Rome is the city where I connect to its past most deeply, but Athens is a close second. As I wandered down Rome's cobblestone streets, my spirit felt at peace. It felt like I was home. I love Rome's culture: its food, historical sites, joie de vivre, and respect for heritage. Athens is another great city where I have wonderful memories. Climbing the Acropolis and gazing upon the Parthenon gave me chills. I couldn't believe that I was visiting the birthplace of democracy, and that I was standing where noted scholars may have once stood. Both are fantastic cities! Ephesus, Turkey is another great memory. To wander through a huge archaeological site fulfilled my childhood dreams and made me realize that my life had come full circle. I still have the same insatiable curiosity for the past that I did when I was a child. Thankfully, my professional and personal lives allow me to live my dreams daily.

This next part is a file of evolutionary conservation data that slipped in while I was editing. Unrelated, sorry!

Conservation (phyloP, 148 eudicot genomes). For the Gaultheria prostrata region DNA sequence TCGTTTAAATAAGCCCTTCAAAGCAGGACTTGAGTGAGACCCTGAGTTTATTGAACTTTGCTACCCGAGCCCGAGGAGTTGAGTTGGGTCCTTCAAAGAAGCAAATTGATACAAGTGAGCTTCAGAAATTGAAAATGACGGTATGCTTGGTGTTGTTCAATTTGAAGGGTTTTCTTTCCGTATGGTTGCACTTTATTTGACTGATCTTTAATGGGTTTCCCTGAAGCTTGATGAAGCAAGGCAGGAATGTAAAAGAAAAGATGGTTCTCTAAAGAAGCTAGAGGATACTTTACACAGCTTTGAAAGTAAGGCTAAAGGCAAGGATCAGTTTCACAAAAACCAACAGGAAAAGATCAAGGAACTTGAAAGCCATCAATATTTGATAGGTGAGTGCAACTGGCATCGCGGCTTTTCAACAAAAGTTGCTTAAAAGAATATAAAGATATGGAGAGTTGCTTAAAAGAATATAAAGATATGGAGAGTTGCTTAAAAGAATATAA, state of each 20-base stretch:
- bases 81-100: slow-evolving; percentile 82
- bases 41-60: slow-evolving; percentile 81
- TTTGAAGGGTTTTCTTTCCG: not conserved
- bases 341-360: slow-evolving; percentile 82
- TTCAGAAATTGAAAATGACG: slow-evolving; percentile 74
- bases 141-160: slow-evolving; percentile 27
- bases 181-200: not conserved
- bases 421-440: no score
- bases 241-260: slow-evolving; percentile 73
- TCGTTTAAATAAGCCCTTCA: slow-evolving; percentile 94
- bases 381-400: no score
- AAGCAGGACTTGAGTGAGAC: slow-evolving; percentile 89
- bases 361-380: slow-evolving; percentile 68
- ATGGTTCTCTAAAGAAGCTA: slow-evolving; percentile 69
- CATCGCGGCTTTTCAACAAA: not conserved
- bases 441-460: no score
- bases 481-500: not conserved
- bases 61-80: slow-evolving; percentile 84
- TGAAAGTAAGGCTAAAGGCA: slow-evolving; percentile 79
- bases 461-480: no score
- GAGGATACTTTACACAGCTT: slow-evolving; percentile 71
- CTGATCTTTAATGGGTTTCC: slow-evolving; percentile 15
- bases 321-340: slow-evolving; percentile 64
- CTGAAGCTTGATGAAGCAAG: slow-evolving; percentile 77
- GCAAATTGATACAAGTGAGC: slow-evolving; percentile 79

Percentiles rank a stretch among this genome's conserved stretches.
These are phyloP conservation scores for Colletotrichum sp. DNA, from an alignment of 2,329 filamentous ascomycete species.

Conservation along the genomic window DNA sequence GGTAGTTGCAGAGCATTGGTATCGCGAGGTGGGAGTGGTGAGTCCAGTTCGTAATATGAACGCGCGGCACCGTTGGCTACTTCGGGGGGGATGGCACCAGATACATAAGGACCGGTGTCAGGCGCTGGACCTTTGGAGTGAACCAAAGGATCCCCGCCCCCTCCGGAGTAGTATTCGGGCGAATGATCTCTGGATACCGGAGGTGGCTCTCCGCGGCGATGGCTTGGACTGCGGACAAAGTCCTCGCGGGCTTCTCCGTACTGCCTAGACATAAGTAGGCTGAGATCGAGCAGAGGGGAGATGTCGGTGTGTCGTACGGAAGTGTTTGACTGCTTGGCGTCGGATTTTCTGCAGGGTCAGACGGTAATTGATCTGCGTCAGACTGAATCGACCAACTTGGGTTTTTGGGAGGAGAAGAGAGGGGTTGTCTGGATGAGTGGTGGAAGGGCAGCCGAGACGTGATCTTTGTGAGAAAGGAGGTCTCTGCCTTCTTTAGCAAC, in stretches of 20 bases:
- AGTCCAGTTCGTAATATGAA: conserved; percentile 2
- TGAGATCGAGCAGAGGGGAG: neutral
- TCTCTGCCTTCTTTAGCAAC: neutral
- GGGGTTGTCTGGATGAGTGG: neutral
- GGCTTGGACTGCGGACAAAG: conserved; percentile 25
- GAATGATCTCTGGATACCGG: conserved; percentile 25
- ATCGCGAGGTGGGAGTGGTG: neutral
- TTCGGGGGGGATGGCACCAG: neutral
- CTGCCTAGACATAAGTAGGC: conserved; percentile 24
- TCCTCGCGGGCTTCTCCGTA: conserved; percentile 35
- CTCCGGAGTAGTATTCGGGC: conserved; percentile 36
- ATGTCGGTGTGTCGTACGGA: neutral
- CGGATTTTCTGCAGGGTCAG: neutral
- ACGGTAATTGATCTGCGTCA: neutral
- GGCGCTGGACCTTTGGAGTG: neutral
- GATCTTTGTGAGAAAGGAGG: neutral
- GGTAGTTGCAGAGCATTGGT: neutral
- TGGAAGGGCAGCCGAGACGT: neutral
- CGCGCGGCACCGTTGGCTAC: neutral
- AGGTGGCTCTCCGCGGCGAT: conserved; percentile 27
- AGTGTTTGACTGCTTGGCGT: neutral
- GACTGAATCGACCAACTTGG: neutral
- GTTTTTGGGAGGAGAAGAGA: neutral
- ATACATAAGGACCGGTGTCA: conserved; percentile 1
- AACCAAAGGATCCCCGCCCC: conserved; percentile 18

Wednesday, November 4, 2015

7 Questions With Amanda Read, Co-Host of the History Author Show

1. How and/or when did you get you hooked on history?

I think I loved history from the moment I could pay attention to stories. I grew up as an Army child, home educated and living abroad, who was curious about the behind-the-scenes of just about everything. Sometimes I felt like all the interesting things happened before I was born, and that I just missed out on the world's highlights. My imaginary games with my siblings often involved historical themes.
 2. What role does history play or has it played in your personal life?